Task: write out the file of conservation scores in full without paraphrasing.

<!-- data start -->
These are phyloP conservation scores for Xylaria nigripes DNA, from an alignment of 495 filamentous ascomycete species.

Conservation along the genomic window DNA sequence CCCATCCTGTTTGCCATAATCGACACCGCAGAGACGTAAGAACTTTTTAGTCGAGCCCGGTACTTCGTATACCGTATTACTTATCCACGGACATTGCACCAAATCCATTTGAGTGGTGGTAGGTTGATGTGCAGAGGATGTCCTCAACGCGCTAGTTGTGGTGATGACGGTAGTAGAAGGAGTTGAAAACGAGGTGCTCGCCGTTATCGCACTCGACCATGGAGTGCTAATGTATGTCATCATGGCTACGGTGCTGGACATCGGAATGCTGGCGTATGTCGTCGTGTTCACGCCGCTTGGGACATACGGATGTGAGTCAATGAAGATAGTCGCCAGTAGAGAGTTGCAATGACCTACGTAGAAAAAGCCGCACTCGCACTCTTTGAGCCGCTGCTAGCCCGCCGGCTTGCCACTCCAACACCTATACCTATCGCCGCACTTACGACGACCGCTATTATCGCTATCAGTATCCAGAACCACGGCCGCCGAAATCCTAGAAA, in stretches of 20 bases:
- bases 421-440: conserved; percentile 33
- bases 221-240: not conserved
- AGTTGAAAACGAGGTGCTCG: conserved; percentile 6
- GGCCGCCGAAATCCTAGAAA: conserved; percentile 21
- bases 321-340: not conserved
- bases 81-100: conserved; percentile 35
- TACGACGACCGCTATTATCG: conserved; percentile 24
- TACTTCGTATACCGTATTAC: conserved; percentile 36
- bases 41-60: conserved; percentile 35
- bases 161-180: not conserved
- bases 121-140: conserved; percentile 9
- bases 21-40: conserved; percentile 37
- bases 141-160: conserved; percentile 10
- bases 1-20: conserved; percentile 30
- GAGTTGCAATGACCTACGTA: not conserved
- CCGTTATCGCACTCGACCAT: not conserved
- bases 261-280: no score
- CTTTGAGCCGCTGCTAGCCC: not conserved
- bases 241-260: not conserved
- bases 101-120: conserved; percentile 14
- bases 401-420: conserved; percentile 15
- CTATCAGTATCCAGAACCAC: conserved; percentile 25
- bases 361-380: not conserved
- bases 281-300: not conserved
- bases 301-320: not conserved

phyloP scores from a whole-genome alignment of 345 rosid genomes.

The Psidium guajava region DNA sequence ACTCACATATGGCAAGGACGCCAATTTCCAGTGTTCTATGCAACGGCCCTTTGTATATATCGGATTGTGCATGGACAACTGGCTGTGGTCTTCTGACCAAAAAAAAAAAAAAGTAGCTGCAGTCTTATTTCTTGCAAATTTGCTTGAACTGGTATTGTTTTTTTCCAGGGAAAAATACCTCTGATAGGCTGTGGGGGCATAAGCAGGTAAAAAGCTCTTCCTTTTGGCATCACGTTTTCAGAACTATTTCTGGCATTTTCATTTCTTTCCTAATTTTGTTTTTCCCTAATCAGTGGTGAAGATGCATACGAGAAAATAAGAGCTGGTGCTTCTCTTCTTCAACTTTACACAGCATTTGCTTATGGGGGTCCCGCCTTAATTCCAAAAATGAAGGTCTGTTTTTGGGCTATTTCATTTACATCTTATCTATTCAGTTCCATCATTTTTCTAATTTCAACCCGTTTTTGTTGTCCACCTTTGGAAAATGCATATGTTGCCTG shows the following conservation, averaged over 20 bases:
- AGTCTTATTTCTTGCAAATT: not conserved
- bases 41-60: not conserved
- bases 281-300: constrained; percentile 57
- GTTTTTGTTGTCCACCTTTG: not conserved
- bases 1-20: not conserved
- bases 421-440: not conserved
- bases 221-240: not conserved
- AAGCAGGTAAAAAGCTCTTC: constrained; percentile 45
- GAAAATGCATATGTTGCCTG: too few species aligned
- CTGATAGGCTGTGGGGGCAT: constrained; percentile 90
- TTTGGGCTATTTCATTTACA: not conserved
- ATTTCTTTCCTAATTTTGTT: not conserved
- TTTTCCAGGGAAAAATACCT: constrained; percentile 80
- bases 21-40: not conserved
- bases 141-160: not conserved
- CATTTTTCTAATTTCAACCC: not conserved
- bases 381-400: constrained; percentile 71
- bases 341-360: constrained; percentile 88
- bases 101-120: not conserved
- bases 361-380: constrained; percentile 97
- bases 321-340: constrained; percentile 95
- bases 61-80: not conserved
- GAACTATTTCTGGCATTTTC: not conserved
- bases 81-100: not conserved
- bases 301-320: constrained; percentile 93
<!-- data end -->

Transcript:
These are phyloP conservation scores for Xylaria nigripes DNA, from an alignment of 495 filamentous ascomycete species.

Conservation along the genomic window DNA sequence CCCATCCTGTTTGCCATAATCGACACCGCAGAGACGTAAGAACTTTTTAGTCGAGCCCGGTACTTCGTATACCGTATTACTTATCCACGGACATTGCACCAAATCCATTTGAGTGGTGGTAGGTTGATGTGCAGAGGATGTCCTCAACGCGCTAGTTGTGGTGATGACGGTAGTAGAAGGAGTTGAAAACGAGGTGCTCGCCGTTATCGCACTCGACCATGGAGTGCTAATGTATGTCATCATGGCTACGGTGCTGGACATCGGAATGCTGGCGTATGTCGTCGTGTTCACGCCGCTTGGGACATACGGATGTGAGTCAATGAAGATAGTCGCCAGTAGAGAGTTGCAATGACCTACGTAGAAAAAGCCGCACTCGCACTCTTTGAGCCGCTGCTAGCCCGCCGGCTTGCCACTCCAACACCTATACCTATCGCCGCACTTACGACGACCGCTATTATCGCTATCAGTATCCAGAACCACGGCCGCCGAAATCCTAGAAA, in stretches of 20 bases:
- bases 421-440: conserved; percentile 33
- bases 221-240: not conserved
- AGTTGAAAACGAGGTGCTCG: conserved; percentile 6
- GGCCGCCGAAATCCTAGAAA: conserved; percentile 21
- bases 321-340: not conserved
- bases 81-100: conserved; percentile 35
- TACGACGACCGCTATTATCG: conserved; percentile 24
- TACTTCGTATACCGTATTAC: conserved; percentile 36
- bases 41-60: conserved; percentile 35
- bases 161-180: not conserved
- bases 121-140: conserved; percentile 9
- bases 21-40: conserved; percentile 37
- bases 141-160: conserved; percentile 10
- bases 1-20: conserved; percentile 30
- GAGTTGCAATGACCTACGTA: not conserved
- CCGTTATCGCACTCGACCAT: not conserved
- bases 261-280: no score
- CTTTGAGCCGCTGCTAGCCC: not conserved
- bases 241-260: not conserved
- bases 101-120: conserved; percentile 14
- bases 401-420: conserved; percentile 15
- CTATCAGTATCCAGAACCAC: conserved; percentile 25
- bases 361-380: not conserved
- bases 281-300: not conserved
- bases 301-320: not conserved

phyloP scores from a whole-genome alignment of 345 rosid genomes.

The Psidium guajava region DNA sequence ACTCACATATGGCAAGGACGCCAATTTCCAGTGTTCTATGCAACGGCCCTTTGTATATATCGGATTGTGCATGGACAACTGGCTGTGGTCTTCTGACCAAAAAAAAAAAAAAGTAGCTGCAGTCTTATTTCTTGCAAATTTGCTTGAACTGGTATTGTTTTTTTCCAGGGAAAAATACCTCTGATAGGCTGTGGGGGCATAAGCAGGTAAAAAGCTCTTCCTTTTGGCATCACGTTTTCAGAACTATTTCTGGCATTTTCATTTCTTTCCTAATTTTGTTTTTCCCTAATCAGTGGTGAAGATGCATACGAGAAAATAAGAGCTGGTGCTTCTCTTCTTCAACTTTACACAGCATTTGCTTATGGGGGTCCCGCCTTAATTCCAAAAATGAAGGTCTGTTTTTGGGCTATTTCATTTACATCTTATCTATTCAGTTCCATCATTTTTCTAATTTCAACCCGTTTTTGTTGTCCACCTTTGGAAAATGCATATGTTGCCTG shows the following conservation, averaged over 20 bases:
- AGTCTTATTTCTTGCAAATT: not conserved
- bases 41-60: not conserved
- bases 281-300: constrained; percentile 57
- GTTTTTGTTGTCCACCTTTG: not conserved
- bases 1-20: not conserved
- bases 421-440: not conserved
- bases 221-240: not conserved
- AAGCAGGTAAAAAGCTCTTC: constrained; percentile 45
- GAAAATGCATATGTTGCCTG: too few species aligned
- CTGATAGGCTGTGGGGGCAT: constrained; percentile 90
- TTTGGGCTATTTCATTTACA: not conserved
- ATTTCTTTCCTAATTTTGTT: not conserved
- TTTTCCAGGGAAAAATACCT: constrained; percentile 80
- bases 21-40: not conserved
- bases 141-160: not conserved
- CATTTTTCTAATTTCAACCC: not conserved
- bases 381-400: constrained; percentile 71
- bases 341-360: constrained; percentile 88
- bases 101-120: not conserved
- bases 361-380: constrained; percentile 97
- bases 321-340: constrained; percentile 95
- bases 61-80: not conserved
- GAACTATTTCTGGCATTTTC: not conserved
- bases 81-100: not conserved
- bases 301-320: constrained; percentile 93